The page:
The function of the questionnaire was to discover how confident teachers were in teaching the concepts and content of the science curriculum and to identify the help they required. The results indicated that, despite being provided with a comprehensive set of guidelines teachers did not feel that they had an adequate knowledge of the progression of scientific knowledge and skill throughout the junior school.
On further investigation, it was discovered that this was not due to a lack of information, nor indeed time to digest that information, but almost entirely to a lack of confidence in their own abilities to assimilate the information. Although teachers from primary 1 to primary 3 were confident that they possessed the necessary skills and resources to teach science effectively, as the complexity of scientific concepts increased many, though not all, teachers with classes of children from primary 4 to primary 7 confessed to a gradual diminution of confidence as more and more was expected in terms of the depth of knowledge they were expected to have.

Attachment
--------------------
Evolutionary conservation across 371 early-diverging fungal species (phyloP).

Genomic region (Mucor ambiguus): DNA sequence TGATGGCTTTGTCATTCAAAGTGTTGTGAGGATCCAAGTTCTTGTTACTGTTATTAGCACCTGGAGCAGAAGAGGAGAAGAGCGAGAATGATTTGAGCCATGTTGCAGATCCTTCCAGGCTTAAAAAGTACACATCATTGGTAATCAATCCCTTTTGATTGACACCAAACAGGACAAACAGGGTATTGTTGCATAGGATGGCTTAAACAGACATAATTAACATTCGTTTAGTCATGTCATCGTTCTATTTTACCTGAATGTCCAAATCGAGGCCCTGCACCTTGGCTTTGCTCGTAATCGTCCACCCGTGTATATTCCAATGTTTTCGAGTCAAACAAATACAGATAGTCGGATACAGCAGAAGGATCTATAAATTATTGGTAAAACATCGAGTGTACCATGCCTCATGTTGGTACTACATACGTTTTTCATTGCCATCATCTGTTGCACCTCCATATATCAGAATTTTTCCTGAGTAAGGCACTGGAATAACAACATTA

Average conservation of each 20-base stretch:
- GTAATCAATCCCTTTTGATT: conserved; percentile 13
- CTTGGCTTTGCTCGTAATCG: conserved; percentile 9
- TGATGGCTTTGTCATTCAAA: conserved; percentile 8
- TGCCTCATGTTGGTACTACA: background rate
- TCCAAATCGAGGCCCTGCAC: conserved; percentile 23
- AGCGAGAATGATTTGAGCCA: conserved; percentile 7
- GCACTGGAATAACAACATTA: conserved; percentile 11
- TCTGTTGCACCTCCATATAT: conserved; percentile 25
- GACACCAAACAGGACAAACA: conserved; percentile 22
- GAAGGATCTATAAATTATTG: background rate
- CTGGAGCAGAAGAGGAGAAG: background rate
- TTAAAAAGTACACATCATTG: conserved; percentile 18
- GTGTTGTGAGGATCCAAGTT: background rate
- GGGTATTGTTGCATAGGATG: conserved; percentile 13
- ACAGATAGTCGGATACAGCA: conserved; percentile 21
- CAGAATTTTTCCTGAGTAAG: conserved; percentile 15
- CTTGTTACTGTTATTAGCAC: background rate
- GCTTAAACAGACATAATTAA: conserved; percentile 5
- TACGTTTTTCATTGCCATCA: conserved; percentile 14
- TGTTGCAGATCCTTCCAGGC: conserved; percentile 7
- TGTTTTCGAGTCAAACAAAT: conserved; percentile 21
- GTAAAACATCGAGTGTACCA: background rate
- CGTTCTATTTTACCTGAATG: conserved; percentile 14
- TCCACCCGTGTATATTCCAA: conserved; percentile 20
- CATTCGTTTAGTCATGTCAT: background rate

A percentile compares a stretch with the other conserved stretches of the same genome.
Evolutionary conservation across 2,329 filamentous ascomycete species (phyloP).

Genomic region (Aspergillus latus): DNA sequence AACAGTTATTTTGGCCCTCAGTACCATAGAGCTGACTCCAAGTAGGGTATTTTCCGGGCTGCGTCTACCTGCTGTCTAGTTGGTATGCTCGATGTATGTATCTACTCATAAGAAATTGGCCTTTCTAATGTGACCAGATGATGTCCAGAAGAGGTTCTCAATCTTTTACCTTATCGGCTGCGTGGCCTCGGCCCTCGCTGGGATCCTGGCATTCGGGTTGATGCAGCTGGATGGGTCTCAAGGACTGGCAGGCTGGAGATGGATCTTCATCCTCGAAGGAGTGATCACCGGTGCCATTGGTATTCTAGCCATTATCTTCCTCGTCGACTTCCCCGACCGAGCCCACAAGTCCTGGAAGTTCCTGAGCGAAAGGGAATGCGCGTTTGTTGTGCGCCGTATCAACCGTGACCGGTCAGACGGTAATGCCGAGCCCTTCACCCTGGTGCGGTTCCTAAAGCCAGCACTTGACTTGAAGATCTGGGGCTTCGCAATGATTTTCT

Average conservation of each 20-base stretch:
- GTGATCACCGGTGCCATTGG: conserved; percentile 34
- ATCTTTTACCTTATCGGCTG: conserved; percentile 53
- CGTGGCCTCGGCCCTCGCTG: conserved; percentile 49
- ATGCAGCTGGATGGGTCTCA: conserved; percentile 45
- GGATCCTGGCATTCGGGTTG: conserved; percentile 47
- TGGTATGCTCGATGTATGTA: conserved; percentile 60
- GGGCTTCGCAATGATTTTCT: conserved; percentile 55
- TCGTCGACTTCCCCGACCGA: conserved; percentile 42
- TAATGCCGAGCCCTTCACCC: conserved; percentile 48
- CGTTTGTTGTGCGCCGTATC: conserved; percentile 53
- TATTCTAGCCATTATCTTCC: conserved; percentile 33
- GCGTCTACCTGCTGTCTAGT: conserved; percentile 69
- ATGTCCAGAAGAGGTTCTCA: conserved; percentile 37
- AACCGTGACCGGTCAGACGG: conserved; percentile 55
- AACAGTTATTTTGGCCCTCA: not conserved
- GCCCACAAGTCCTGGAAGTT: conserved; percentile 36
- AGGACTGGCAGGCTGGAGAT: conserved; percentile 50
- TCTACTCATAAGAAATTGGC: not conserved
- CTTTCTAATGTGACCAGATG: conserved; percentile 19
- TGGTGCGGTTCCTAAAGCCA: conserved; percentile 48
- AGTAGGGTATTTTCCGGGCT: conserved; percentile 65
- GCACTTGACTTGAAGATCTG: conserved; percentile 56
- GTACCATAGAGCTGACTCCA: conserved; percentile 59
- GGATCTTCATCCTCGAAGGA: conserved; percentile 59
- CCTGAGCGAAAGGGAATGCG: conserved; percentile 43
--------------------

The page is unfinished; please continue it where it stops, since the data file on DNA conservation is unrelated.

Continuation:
The second phase of the process to increase teacher confidence developed from the results of the questionnaire whereby the school provided in-service training in the form of a detailed examination of the science and technology curriculum and the resources used by the whole school. This gave the staff an opportunity to air concerns and discuss their worries in small groups and raised the profile of science and technology within the curriculum. This in itself was important as a significant number of staff had commented that both areas needed a higher profile. Perhaps the most positive result of the day was the opportunity for many teachers to admit to each other that they lacked confidence in their ability to teach science as effectively as they would wish.